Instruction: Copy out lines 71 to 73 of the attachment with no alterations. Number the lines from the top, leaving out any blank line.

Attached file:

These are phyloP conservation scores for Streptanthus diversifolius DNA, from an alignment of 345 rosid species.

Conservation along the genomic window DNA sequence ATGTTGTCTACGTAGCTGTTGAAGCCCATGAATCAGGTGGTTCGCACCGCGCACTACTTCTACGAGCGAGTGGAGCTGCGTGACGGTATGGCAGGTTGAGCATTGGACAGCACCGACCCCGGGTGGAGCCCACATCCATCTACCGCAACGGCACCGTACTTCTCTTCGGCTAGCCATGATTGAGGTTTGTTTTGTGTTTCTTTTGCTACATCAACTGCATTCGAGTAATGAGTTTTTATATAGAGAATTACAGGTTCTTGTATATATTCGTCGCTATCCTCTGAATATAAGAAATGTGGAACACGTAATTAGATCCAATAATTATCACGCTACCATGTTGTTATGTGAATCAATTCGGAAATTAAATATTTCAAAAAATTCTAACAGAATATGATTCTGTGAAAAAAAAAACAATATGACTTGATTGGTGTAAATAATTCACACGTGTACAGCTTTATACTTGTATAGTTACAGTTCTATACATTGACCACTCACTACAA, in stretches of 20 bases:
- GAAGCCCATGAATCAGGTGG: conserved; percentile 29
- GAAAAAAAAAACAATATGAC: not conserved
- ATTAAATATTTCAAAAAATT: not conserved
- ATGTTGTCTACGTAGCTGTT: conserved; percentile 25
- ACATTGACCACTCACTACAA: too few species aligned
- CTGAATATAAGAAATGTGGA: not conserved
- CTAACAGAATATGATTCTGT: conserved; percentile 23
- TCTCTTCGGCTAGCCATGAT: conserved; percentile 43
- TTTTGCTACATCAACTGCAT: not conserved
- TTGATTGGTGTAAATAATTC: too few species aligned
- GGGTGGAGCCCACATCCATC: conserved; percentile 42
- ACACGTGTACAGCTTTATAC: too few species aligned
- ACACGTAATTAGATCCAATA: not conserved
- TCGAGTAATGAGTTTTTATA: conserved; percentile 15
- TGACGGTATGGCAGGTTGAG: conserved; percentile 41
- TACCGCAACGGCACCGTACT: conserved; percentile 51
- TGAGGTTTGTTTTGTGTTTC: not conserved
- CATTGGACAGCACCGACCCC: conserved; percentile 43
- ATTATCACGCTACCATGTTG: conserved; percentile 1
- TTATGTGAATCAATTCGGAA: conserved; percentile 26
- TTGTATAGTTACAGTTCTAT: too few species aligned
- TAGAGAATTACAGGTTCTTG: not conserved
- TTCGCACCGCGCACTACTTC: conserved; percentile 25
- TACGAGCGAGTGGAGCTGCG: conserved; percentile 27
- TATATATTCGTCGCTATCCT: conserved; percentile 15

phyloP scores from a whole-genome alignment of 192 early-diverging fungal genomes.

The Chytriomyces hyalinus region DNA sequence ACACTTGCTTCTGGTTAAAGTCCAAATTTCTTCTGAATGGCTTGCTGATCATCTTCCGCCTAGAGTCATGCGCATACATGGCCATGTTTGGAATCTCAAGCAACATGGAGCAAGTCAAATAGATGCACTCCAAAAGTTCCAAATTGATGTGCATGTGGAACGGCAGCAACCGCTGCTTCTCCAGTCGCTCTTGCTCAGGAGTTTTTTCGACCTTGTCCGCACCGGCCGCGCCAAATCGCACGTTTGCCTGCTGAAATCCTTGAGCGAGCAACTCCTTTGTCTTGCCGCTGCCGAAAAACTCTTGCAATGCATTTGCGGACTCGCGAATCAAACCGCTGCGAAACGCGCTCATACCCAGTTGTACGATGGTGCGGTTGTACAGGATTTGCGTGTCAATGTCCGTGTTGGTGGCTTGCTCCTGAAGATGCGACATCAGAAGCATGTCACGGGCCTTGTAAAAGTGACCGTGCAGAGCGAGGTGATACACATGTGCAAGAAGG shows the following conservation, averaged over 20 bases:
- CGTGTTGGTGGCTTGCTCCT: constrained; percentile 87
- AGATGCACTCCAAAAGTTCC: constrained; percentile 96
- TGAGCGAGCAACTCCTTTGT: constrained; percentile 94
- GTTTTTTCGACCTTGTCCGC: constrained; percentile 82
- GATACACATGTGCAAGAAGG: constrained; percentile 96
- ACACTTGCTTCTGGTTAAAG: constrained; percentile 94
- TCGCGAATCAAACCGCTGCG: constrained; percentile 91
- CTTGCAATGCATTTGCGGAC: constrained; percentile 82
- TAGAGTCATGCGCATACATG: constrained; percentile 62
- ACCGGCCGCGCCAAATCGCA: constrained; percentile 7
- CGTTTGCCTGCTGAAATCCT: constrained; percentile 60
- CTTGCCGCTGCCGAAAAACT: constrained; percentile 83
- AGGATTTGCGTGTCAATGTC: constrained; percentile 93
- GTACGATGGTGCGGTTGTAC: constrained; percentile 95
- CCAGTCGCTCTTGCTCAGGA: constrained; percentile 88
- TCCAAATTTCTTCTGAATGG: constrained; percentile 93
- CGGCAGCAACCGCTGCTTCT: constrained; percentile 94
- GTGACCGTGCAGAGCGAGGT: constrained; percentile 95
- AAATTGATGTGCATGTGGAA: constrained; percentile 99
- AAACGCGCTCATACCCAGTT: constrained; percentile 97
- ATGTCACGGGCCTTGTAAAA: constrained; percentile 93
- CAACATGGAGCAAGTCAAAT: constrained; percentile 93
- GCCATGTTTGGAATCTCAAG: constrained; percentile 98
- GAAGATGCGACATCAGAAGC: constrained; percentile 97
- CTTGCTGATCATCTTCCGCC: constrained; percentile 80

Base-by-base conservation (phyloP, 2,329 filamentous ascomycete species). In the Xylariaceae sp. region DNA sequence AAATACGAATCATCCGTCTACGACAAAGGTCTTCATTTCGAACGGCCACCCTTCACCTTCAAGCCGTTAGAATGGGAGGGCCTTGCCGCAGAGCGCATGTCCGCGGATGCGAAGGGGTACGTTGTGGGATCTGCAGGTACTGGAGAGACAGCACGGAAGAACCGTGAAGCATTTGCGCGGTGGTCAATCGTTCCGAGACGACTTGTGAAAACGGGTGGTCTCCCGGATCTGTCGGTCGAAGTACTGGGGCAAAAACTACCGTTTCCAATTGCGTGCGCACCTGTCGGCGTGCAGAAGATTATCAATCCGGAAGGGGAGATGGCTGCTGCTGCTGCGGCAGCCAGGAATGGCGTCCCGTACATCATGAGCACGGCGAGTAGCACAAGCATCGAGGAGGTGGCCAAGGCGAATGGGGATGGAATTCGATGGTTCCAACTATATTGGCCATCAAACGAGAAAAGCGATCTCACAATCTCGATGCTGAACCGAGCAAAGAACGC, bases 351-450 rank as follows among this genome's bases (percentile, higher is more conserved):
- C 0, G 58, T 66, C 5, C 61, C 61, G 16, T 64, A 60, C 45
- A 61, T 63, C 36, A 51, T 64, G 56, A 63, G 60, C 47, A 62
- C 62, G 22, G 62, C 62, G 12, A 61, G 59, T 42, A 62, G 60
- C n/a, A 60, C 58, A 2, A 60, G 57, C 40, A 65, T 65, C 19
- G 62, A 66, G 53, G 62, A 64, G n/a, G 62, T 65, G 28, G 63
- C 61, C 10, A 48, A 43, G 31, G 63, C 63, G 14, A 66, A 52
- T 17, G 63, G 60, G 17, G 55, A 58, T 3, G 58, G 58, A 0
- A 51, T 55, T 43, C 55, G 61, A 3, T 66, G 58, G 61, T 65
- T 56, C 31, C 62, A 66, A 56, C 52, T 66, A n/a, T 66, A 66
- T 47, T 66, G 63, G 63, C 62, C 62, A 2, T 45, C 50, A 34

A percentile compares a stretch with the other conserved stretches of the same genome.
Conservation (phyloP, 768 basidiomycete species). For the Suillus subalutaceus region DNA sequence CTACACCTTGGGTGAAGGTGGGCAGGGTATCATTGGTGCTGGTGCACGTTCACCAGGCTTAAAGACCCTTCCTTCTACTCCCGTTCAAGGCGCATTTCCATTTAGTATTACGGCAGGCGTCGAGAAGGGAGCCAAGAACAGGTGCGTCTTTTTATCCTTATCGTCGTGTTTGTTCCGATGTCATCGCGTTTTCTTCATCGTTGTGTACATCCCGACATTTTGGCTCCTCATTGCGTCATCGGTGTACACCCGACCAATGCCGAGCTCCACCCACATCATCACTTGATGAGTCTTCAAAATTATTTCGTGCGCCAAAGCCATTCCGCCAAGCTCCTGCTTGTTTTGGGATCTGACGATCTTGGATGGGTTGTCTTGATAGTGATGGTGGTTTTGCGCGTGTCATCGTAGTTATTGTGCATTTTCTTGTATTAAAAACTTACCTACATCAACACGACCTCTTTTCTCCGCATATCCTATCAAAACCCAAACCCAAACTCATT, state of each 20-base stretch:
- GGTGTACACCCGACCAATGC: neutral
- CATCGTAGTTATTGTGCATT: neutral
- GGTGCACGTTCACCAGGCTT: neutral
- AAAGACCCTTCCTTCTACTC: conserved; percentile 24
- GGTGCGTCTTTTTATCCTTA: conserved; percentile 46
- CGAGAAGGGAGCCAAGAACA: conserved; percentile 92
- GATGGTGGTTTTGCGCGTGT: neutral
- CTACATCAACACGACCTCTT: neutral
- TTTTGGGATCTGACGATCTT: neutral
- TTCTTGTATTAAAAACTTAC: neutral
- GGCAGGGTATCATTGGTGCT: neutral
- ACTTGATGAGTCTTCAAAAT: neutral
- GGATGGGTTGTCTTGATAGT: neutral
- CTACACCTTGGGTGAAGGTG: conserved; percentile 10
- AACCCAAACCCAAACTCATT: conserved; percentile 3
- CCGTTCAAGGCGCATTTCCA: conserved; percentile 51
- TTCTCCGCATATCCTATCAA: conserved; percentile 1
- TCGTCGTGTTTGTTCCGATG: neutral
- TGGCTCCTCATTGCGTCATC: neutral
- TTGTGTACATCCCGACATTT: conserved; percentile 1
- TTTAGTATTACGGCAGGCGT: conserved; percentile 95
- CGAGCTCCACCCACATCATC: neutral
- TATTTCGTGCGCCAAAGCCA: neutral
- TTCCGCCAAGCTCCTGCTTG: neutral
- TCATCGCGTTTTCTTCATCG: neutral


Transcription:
- AAAGACCCTTCCTTCTACTC: conserved; percentile 24
- GGTGCGTCTTTTTATCCTTA: conserved; percentile 46
- CGAGAAGGGAGCCAAGAACA: conserved; percentile 92